This book began as a therapeutic effort to control the negative within myself and convert it into something positive. For many months I have spoken with thousands of people about love after each of them had read, “When You Love Someone…Really Love!” A great many of these people felt that lack of commitment is probably the biggest single reason for most divorces. Wholeheartedly I agreed.
I refer to this present time as the “disposable era,” when almost everything is simply discarded and replaced. Because of this era I believe the attitude has spilled over into our relationships with our loved ones. Rather than living up to our commitment, we see divorce as fashionable. This is also to say that we too lightly allow ourselves to begin relationships with a lack of serious commitment, with the thought in the back of our minds that if our expectations are not met we will simply get a divorce.
The mass media has also been popularizing divorces in print, on radio and television, and in films. Our society has condoned the advertisement of the ease with which you can “…get rid of the problem,” the problem being our inability to live up to and keep with the responsibility to our commitments, which can be very difficult at times.
In the time that it has taken to complete this book I have learned a great deal from the individuals with whom I have spoken. I have also come to the awareness that many people (outside of the two individuals who are slowly divorcing one another) are being affected by the separations in our world. Children and in-laws and friends are the most affected, as well as co-workers, employers, employees, students, teachers, clients and strangers. The quality of the work done by those being affected is altered: sometimes for the better, but more often for the worse.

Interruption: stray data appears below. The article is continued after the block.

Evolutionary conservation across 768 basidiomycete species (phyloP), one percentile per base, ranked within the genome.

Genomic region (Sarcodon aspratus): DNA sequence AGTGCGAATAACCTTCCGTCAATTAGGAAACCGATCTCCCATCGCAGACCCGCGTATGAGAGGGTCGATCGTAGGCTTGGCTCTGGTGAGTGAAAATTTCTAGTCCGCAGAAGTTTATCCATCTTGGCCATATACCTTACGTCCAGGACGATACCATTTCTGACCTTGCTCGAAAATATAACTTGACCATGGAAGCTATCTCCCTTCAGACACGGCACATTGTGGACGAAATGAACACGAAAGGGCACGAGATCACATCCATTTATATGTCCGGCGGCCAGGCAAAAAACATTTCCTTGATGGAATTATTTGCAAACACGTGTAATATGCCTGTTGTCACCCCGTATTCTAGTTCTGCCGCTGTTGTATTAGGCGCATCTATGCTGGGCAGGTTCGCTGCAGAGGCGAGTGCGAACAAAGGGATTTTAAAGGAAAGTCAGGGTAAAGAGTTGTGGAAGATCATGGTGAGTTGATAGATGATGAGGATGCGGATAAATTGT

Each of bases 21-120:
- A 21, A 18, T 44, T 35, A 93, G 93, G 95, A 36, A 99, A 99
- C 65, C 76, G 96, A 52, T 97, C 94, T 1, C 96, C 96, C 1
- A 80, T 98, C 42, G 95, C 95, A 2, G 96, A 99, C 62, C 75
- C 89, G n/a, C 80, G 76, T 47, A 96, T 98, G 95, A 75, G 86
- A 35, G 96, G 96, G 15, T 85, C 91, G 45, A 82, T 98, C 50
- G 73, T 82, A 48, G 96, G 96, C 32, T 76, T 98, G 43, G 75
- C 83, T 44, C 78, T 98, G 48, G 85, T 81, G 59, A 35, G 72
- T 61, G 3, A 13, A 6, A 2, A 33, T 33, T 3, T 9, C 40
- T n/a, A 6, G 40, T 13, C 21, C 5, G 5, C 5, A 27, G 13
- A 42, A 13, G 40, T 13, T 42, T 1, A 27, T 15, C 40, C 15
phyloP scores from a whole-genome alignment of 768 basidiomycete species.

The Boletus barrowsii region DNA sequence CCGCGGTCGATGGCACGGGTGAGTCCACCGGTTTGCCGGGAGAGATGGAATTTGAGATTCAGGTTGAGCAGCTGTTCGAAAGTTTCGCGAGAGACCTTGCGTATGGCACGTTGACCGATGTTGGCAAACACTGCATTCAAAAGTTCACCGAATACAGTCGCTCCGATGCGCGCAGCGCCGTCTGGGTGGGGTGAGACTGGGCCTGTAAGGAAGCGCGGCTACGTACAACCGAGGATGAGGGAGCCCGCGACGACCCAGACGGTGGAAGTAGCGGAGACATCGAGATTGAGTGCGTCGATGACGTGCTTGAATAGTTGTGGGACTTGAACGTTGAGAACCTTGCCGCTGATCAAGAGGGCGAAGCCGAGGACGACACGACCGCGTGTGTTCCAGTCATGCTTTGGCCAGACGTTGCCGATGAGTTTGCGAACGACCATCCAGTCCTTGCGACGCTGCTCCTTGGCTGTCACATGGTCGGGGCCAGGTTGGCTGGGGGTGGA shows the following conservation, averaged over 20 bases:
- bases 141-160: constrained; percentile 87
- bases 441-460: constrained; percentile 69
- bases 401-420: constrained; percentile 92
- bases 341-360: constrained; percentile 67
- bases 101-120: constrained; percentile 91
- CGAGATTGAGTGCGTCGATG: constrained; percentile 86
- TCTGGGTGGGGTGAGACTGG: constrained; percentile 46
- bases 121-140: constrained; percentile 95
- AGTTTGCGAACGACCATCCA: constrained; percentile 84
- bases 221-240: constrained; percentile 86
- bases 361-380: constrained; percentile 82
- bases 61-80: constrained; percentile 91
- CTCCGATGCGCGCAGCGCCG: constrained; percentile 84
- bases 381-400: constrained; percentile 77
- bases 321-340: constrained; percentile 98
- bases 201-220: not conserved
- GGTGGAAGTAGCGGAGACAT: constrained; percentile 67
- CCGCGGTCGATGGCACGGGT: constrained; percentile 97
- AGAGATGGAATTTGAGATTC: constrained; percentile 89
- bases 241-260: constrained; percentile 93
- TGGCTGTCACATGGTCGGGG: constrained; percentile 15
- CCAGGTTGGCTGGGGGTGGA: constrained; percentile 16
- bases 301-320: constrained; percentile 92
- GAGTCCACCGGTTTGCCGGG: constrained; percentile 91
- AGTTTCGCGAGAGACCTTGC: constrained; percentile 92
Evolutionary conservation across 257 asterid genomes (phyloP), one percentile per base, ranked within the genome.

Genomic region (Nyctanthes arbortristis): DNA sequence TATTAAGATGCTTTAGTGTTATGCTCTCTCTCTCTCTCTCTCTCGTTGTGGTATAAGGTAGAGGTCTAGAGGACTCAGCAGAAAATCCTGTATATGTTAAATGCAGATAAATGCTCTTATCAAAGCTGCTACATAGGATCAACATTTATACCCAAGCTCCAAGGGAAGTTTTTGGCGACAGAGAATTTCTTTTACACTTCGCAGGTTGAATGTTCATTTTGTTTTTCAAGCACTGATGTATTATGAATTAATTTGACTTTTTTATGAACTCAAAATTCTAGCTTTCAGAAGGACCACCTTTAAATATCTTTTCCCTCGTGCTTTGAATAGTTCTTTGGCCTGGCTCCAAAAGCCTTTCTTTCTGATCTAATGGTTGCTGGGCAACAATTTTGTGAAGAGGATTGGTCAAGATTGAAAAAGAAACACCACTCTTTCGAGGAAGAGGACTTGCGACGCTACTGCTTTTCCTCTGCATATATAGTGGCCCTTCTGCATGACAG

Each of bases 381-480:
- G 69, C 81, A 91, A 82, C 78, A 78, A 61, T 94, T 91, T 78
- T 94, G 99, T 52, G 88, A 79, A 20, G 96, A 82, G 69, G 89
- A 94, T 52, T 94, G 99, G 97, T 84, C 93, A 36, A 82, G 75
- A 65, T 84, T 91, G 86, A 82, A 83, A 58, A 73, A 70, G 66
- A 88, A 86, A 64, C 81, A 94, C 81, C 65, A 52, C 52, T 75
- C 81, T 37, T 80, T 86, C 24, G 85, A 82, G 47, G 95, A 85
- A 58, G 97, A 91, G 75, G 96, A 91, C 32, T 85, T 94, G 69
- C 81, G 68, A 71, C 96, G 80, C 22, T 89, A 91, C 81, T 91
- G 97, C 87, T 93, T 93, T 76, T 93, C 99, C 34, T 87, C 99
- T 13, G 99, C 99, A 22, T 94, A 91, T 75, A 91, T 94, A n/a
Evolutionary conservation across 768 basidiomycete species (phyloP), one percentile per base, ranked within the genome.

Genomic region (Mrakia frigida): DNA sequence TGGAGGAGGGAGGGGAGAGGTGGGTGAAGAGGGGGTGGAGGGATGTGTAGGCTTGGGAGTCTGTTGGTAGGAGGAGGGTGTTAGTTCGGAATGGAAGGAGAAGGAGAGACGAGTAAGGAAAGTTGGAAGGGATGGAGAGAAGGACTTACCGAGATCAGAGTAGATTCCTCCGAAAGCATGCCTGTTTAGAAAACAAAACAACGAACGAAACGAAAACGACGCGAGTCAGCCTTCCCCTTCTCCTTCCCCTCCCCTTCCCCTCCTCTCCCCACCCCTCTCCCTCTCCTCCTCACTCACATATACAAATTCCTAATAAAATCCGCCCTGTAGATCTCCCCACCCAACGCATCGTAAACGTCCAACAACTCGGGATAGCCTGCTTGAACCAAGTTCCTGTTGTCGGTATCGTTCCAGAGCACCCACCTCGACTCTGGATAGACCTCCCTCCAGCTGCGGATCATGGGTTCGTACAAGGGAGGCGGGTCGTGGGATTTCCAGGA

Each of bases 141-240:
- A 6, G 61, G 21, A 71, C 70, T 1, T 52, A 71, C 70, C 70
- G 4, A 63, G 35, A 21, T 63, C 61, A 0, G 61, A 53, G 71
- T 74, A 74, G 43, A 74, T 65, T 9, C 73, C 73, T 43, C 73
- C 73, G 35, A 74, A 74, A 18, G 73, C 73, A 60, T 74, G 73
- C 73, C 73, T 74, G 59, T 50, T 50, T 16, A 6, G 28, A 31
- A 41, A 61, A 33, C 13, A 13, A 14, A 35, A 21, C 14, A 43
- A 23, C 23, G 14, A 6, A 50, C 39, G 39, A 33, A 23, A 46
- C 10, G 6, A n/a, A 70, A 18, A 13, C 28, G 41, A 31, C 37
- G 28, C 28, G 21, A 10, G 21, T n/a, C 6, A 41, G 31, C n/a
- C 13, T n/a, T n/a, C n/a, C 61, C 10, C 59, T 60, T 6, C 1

Another major revelation is the amount of physical illness generated by either or both of the people directly involved. The mental and emotional strains produced and repressed or released affect the health negatively and sometimes quite seriously. The shame that I perceive in this understanding is that this all happens in the name of real love. …
It seems to me that it is instinctive to experience a totally personal and selfish pleasure from loving, but there is another kind of experience in being loved. Regardless of whether love is selfish or not, the circumstances that lead up to and may or may not end in divorce many times have nothing to do with love. Environmental conditions play a large role in all our lives. The responsibility that a person feels directly affects his or her reaction to stresses and strains, as well as the ability to love and be loved. All of this adds up to a surprising divorce rate in our society. … I have heard somewhere that the divorce rate has begun to decline. I want to believe this. I also hope that this small effort I have made will diminish it even further.
In a world where children are the audience, some of us adults are acting out our parts for their spectating minds from their births. It is a poor experience for a fragile psyche to be taught right from wrong and have to witness the lies, hypocrisy, disrespect, lack of consideration and commitment, and mental, emotional, and sometimes physical abuse directed at one another from the two people whom the child depends upon. It was once said to me that children involved in separations must rationalize between what is being said and what can be believed. They must face the thought that they too may not be loved.
This brings me back to “When You Love Someone… Really Love!” I do admit it is an idealist way of expressing one’s feelings that is seldom if ever reached. Despite this, I believe that in a universe as small as each one of us, where there is an abundance of misery, loneliness, anger, apathy, frustration, resentment and disease, we each should reevaluate our methods of expressing love.
M. A. Butcher